Explain to students what the Chinese Spouting Bowl will do and explain to them what they will be looking for. Tell them about the nodes and the anti-nodes and that the nodes are the peaks on a graph and the anti-nodes are the points at which nothing is happening and will appear halfway between the nodes. It will make it easier for them if you have a sine graph up on the board to show the points you are discussing.
Once you have that all set in their minds, start rubbing the bowl so you can show the four nodes and anti-nodes. Have the students gather around so they can all see the nodes and anti-nodes in the water (or use a camera). Ask them to go back to their seats and then imagine what would happen if you took the bowl and stretched it out until it was straight. Tell them to imagine the diameter of the bowl stretched out as one period of time, such as one second. Ask them to sketch out what the vibrations of the water would look like on the graph. Depending on the grade level, you might have to sketch this out with them to help them understand what you are asking of them. Especially helpful would be to have graph paper with the center line, and start and finish points already filled in for them.
Now generate the higher frequency with your bowl and have your students count the nodes and anti-nodes. Ask them to sketch the graph again as if the bowl were stretched out but tell them to make sure to keep the length of the entire graph the same as the one before because the bowl hasn’t changed at all. Give them an idea of what the graph should look like.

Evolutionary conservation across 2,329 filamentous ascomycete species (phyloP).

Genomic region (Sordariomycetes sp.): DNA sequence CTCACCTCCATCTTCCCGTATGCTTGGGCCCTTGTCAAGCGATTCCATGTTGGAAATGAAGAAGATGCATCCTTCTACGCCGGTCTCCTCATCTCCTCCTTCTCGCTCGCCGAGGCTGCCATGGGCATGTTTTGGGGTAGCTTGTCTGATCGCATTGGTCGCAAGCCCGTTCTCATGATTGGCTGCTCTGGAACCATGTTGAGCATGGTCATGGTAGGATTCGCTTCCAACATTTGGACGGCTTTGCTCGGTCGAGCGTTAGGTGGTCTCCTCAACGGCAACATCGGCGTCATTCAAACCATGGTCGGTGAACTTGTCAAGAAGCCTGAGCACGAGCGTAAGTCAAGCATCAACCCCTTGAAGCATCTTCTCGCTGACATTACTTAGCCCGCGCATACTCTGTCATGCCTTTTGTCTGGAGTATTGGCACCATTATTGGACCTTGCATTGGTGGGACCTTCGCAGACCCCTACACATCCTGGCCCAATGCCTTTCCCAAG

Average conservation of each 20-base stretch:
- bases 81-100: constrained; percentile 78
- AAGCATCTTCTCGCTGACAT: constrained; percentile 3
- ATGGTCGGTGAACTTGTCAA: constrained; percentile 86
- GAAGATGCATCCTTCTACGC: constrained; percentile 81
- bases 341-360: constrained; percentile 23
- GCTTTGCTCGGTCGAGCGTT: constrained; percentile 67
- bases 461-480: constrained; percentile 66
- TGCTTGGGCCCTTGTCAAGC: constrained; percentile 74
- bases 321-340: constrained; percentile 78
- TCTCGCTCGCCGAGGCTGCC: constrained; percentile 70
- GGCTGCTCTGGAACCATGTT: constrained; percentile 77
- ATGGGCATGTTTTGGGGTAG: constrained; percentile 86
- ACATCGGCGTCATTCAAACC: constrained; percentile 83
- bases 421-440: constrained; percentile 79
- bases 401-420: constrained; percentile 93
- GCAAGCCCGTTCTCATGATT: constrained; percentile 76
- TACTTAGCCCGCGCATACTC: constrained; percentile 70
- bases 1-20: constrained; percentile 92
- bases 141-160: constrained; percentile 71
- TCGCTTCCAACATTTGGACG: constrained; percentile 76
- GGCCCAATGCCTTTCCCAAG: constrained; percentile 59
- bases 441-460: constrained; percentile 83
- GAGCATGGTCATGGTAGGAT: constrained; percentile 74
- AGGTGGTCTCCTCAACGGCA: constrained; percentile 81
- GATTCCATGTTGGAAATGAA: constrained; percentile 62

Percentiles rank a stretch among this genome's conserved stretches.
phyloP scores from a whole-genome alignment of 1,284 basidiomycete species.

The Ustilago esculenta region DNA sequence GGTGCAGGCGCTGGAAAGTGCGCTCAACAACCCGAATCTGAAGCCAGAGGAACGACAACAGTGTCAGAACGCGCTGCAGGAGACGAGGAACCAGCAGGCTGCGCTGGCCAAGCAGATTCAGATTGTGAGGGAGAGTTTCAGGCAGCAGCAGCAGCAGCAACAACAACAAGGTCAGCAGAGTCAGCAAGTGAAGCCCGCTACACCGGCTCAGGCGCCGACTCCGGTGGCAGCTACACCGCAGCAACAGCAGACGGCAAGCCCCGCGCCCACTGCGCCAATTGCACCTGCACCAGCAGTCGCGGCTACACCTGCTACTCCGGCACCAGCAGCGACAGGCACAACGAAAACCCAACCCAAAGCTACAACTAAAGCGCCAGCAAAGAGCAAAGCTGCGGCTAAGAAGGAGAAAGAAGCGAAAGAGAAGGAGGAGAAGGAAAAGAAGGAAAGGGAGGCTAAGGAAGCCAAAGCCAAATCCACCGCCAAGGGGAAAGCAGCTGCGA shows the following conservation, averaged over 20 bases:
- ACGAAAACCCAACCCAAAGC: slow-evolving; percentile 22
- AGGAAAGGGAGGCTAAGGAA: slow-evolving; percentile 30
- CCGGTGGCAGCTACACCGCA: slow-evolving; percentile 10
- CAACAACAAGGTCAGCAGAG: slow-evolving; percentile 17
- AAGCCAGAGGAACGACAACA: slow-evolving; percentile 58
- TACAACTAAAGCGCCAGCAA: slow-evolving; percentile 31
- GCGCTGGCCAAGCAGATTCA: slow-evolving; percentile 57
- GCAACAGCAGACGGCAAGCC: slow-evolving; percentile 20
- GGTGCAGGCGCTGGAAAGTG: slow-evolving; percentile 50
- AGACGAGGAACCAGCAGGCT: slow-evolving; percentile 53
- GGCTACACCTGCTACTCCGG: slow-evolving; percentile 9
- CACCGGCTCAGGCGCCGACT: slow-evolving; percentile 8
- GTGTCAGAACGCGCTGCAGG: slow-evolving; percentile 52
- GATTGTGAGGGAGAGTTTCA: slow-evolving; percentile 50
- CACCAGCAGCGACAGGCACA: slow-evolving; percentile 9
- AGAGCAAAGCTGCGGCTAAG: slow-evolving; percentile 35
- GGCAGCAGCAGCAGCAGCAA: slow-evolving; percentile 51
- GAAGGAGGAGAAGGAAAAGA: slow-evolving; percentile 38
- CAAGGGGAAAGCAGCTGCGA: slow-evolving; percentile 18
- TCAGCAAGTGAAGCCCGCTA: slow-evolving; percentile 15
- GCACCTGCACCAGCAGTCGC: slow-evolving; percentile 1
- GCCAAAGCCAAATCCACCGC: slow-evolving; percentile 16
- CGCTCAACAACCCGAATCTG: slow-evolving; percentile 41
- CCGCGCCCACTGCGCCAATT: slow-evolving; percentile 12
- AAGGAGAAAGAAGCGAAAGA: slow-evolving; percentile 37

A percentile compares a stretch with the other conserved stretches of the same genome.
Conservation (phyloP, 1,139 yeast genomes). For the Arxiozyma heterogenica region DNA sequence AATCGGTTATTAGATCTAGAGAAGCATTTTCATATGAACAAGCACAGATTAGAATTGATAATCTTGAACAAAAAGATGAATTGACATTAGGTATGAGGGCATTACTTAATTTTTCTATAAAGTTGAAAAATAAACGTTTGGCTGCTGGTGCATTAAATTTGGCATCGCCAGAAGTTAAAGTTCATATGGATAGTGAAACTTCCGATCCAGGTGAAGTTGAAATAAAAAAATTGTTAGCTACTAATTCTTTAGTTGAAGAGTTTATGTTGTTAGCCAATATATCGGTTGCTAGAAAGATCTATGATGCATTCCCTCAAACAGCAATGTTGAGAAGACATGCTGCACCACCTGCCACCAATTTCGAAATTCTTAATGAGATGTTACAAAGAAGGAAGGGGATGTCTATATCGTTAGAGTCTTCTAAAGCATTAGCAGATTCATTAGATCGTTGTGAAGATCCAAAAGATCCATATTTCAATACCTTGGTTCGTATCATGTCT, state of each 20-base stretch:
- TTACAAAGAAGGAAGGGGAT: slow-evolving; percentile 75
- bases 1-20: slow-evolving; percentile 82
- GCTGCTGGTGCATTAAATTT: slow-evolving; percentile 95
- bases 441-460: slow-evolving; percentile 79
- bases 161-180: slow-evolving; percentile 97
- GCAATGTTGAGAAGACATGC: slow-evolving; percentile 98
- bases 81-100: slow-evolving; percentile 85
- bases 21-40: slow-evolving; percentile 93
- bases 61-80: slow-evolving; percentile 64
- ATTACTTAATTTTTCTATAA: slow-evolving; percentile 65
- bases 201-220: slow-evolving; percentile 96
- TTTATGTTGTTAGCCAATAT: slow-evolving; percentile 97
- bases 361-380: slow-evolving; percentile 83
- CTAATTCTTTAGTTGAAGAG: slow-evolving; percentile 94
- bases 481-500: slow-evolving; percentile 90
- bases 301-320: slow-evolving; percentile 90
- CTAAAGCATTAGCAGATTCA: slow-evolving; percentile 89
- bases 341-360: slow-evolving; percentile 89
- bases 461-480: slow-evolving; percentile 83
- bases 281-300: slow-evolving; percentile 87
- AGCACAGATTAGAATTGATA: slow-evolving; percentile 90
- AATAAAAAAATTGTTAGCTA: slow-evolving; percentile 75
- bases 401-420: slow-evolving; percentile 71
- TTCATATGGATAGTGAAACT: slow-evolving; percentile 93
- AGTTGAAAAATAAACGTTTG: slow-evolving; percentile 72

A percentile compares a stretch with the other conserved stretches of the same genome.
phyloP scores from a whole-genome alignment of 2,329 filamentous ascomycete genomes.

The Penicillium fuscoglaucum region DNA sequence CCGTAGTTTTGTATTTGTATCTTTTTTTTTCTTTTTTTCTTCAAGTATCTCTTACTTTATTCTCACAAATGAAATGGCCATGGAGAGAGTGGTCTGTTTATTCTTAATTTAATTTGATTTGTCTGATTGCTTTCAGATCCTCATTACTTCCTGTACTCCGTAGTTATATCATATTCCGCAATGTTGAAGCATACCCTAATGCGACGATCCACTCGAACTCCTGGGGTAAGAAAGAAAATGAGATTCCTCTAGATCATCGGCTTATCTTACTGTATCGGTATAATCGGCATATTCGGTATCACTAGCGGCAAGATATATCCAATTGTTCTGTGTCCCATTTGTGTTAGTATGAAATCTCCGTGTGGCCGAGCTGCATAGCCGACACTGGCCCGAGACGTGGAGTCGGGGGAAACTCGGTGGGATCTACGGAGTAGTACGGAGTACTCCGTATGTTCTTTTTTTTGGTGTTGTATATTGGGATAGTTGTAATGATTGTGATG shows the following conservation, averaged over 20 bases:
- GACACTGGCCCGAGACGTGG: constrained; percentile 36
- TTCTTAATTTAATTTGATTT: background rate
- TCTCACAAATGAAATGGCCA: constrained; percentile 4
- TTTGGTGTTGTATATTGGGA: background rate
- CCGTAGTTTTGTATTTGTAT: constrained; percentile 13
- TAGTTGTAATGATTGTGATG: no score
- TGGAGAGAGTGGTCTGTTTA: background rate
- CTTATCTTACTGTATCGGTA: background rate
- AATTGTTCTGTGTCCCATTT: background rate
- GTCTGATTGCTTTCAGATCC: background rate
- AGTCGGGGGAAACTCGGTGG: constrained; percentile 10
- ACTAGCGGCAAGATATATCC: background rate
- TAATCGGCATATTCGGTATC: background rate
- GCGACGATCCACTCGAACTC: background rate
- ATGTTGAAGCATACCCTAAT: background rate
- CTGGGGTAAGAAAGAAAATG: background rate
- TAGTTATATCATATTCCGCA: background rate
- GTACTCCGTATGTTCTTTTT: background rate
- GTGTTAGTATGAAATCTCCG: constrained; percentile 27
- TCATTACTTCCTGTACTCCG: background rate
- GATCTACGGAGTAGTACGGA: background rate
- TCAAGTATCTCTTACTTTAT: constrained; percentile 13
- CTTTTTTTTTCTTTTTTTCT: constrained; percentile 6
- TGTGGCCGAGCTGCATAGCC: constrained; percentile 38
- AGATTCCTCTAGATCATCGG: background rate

Now ask them which graph had the lower sound and which one had the higher sound? They should immediately “get” what is going one – after all, they have seen it – AND they have heard it. More nodes = higher tone. All of a sudden it some make sense! They can see it and they can hear it, so they should easily be able to grasp it and explain the graph.
As I said, you can do lots more with your bowl. Here are just a few ideas:
- Do the four nodes. Have students touch the edge of the bowl at a point of the least disturbance (a node) in the water and a point of maximum disturbance (an anti-node) in the water. What do you feel? Why?
- Have students firmly grasp the edge of the bowl at the same two points (one at a time) using a thumb on top and two fingers on the bottom. What happens? Are they different? Why?
- Suspend a ping-pong ball using some fishing line so that it touches the edge of the bowl at an anti-node. What happens?
The Spouting Bowl is a vastly underrated teaching tool! I hope you have the opportunity to come see us play it at a science show sometime soon – I think you will be as amazed as I was the first time I saw it.